CLOSE

Now Commenting On:

Keppinger to undergo surgery on left foot

Keppinger to undergo surgery on left foot

Keppinger to undergo surgery on left foot
HOUSTON -- Jeff Keppinger, who started at second base for the Astros for most of last season, led the team in doubles and was second in batting average, is headed for foot surgery on Jan. 14 and will likely miss the start of the regular season.

Keppinger spent two weeks on the disabled list late last year with left big toe sesamoiditis, which is an inflammation of two small bones near the ball of the foot. He spent six weeks in a walking boot and told general manager Ed Wade on Wednesday he was beginning to experience discomfort trying to accelerate while walking and jogging.

The surgery will be performed in Charlotte, N.C., by Dr. Robert Anderson, during which he will remove a sesamoid bone in Keppinger's foot. The procedure is usually 100 percent successful, but the recovery time will take anywhere from three to four months, Wade said.

"I'd love to have gotten better news as we progressed," he said. "We're in the early stages of getting this whole thing set up. Generally speaking, from the information we were provided before the holidays, if surgery was necessary it would probably take three to four months to recover."

Keppinger had a career season last year, hitting .288 with six homers and 59 RBIs in a career-high 514 at-bats. He began the year as a utility player before wrestling the starting second base job away from Kaz Matsui early in the season and was the team's most consistent hitter.

That being said, the Astros signed Bill Hall to start at second base and traded for Clint Barmes to play shortstop in an effort to increase run production, meaning Keppinger was going to be sent back into a utility role. The Astros explored trying to trade him, but his health issues complicated any possible deals. Keppinger is eligible for arbitration for the second time in his career after making $1.15 million last year.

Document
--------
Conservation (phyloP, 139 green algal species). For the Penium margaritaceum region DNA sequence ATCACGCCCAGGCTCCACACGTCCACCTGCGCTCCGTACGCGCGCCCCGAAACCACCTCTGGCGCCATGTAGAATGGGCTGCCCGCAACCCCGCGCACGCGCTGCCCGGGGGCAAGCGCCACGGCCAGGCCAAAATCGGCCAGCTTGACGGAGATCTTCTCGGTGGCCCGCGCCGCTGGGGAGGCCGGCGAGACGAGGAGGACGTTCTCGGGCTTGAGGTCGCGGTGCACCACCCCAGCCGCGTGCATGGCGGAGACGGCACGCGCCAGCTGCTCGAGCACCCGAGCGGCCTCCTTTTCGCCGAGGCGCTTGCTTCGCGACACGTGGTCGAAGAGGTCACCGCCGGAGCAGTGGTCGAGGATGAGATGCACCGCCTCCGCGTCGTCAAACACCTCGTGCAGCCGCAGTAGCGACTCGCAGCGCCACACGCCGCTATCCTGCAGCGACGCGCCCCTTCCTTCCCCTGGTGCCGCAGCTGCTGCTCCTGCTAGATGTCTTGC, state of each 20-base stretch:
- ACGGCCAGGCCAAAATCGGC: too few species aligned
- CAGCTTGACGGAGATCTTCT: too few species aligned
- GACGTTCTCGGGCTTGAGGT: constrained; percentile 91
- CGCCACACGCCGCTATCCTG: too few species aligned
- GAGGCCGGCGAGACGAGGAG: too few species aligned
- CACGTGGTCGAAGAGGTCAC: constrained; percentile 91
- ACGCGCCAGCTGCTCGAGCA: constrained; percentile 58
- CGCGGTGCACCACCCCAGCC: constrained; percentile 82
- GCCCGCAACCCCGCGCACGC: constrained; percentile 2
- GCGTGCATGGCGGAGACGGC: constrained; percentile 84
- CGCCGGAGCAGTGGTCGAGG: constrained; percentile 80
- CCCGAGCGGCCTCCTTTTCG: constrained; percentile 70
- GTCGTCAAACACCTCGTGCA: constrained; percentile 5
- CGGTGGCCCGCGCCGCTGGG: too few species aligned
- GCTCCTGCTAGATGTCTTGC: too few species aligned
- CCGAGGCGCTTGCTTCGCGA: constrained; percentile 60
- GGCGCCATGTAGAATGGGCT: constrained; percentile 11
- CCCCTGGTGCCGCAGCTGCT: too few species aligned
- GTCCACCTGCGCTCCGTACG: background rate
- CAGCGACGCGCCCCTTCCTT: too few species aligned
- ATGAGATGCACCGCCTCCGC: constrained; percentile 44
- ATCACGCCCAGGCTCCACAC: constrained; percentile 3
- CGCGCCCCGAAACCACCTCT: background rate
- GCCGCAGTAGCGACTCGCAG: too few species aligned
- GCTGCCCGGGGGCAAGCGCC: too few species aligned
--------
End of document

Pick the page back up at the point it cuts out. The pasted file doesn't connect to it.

"I would think if Jeff was healthy and obviously precluding a potential trade along the way, I thought he would have gotten the chance to get a lot of playing time," Wade said. "He can play all around the infield. He would be able to spell [Chris] Johnson at third and Barmes and Hall in the middle and can even play first base for us. It's disappointing having to deal with this for this long, and hopefully we get it addressed as quickly as possible and he returns as quickly as possible."

Wade said Keppinger was disappointed.

"I know that he likes it here with us and he felt that he sort of found a home based on the way he's played the last couple of years," Wade said. "He's certainly done everything we asked him to do. I'm sure he was disappointed we went out and added two middle infielders, but the opportunity, if he was still with us, was going to be pretty substantial.

"Again, due to the fact he's had this health setback, the opportunity to put him in a situation with another club and get more playing time has gone past the board until it resolves itself. We're hoping he bounces back quickly and gets healthy and everybody else on the club is healthy."

Despite the possibility of losing the versatile Keppinger to begin the regular season, Wade said the club feels good about its infield depth and won't try to add from outside the organization. Angel Sanchez can play second base or shortstop, and Tommy Manzella, Matt Downs, Anderson Hernandez and Oswaldo Navarro will be competing for jobs in Spring Training.

"We've got some depth there we can utilize, so our approach at this point is we will probably let it play out during Spring Training," Wade said. "If the need exists at the end of Spring Training, we'll go out and try to adjust at that point in time."

Brian McTaggart is a reporter for MLB.com. This story was not subject to the approval of Major League Baseball or its clubs.

{}
{}